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Hydrogen-oxygen engines produce a relatively faint blue flame, with visible blue-white shock discs or diamonds under certain circumstances, particularly low altitudes where air pressure confines the plume. At high altitude the plume is nearly invisible. You can look at a number of shuttle launch photos and see the different appearances the main engine plume can take on.

In the photo you have there, the exposure is calibrated for the exhaust plumes from the solid rocket boosters, which are a brilliant yellow-white.

The exhaust from the main engines is simply too faint to be clearly visible in the shot (though I believe the pinkish tint seen between the right wing and the right SRB is it). You can see the blue-white glow inside the nozzles; the engines are clearly running. They'd be deeply shadowed otherwise.

The shuttle's launch profile does include the so-called "throttle bucket", where the main engines are turned down to about 68% of rated thrust for thirty seconds or so, in order to keep the whole stack from reaching too high a speed while still fighting air, but even at 68% that's still nearly a million pounds of thrust coming from those engines.

enter image description here

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No, they were never off. Here is my explanation:

  • have you ever noticed that the top engine is tilted down? This is us to keep the center of thrust more or less aligned with center of mass of the space shuttle. As the SRBs produce 83% of the thrust at lift-off, a counter-force was needed to go straight-up. With shuttle engines off, I am not sure the whole thing would stay under control and not flip upside-down.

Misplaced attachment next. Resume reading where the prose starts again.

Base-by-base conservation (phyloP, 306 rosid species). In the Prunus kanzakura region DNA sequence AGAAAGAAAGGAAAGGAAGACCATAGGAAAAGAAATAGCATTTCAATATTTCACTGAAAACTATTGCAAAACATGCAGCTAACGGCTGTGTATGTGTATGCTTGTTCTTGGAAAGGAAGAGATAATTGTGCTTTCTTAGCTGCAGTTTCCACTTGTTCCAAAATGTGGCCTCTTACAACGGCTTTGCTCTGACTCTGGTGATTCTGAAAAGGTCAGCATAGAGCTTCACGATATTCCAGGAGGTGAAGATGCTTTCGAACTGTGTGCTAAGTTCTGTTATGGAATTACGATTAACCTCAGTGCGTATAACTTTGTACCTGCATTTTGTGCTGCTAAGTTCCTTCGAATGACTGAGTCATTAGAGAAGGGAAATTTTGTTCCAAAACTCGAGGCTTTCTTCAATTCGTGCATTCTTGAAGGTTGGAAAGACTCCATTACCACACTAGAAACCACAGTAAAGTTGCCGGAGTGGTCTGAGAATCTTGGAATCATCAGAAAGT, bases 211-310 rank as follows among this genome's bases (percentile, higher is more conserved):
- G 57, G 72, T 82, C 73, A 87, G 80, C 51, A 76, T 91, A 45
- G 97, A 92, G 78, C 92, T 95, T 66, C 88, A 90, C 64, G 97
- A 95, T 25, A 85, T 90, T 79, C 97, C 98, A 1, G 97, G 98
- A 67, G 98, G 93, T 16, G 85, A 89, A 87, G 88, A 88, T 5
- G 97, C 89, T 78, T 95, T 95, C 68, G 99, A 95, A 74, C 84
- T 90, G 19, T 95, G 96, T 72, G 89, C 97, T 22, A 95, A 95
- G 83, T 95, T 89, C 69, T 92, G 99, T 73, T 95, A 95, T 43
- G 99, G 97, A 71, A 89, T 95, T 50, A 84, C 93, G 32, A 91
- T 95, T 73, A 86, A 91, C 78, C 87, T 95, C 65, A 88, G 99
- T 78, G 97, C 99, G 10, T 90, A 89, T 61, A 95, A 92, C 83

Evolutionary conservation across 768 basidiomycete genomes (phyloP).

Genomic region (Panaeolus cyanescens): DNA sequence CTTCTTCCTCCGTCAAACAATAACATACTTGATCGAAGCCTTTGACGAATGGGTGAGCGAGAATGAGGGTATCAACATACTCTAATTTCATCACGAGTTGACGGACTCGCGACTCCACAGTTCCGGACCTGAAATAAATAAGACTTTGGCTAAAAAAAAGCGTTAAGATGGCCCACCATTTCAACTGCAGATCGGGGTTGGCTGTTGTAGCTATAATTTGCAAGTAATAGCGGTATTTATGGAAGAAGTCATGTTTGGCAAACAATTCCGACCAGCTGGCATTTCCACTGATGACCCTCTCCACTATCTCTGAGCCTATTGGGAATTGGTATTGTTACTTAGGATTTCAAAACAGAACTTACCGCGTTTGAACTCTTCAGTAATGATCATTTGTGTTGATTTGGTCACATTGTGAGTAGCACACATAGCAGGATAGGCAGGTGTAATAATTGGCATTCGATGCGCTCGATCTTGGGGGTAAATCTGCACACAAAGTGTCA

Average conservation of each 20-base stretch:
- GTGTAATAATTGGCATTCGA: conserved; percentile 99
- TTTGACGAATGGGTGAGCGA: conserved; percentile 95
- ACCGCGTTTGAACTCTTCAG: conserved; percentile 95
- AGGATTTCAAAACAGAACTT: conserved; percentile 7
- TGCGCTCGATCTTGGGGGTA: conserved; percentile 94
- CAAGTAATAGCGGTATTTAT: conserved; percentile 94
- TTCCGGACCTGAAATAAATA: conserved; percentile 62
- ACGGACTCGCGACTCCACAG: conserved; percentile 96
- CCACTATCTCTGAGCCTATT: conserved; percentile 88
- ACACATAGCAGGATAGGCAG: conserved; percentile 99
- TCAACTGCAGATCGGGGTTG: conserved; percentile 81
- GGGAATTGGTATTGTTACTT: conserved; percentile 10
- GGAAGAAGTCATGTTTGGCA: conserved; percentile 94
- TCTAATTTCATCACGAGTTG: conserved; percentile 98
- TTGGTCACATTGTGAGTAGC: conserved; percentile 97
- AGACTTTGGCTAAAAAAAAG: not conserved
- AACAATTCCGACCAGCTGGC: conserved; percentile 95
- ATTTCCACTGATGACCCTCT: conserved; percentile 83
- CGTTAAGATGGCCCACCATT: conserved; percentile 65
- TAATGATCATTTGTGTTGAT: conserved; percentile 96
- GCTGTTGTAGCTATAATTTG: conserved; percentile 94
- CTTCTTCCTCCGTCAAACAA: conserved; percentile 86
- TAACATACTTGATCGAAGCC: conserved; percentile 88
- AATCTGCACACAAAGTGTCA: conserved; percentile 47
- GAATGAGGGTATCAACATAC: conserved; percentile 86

• the SSME exhaust is water vapour as this is an oxygen+hydrogen reaction (but you may not drink it). Combine the exhaust speed and pressure and you obtain a hardly visible flow, and the picture in OP can mislead you as the output flame is aligned with SRB exhaust (which is VERY visible and bright). A questionable comparison would be your pressure cooker: the steam is invisible just after the nozzle. Another lift-off photo

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    $\begingroup$ I think you mean SRB, not SSME. $\endgroup$ – Russell Borogove Feb 22 '17 at 13:16
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    $\begingroup$ @RussellBorogove absolutely. Edited, thanks! $\endgroup$ – le_daim Feb 22 '17 at 13:17
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    $\begingroup$ This seems like a good answer but could use a citation for your second bullet point to polish it up $\endgroup$ – OrangePeel52 Feb 22 '17 at 14:17
  • $\begingroup$ "A questionable comparison would be your pressure cooker: the steam is invisible just after the nozzle." Steam is invisible always. A short distance from the nozzle, it is no longer steam but now condensed water droplets, which are visible. $\endgroup$ – Lightness Races with Monica Feb 22 '17 at 16:45
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Offered as a supplement to the other answers - here's a frame from an SRB mounted camera (post-separation) showing the SSMEs running in the absence of SRB plumes. As stated by others, there's no real visible SSME plume at this altitude, just a glow inside the nozzles.

enter image description here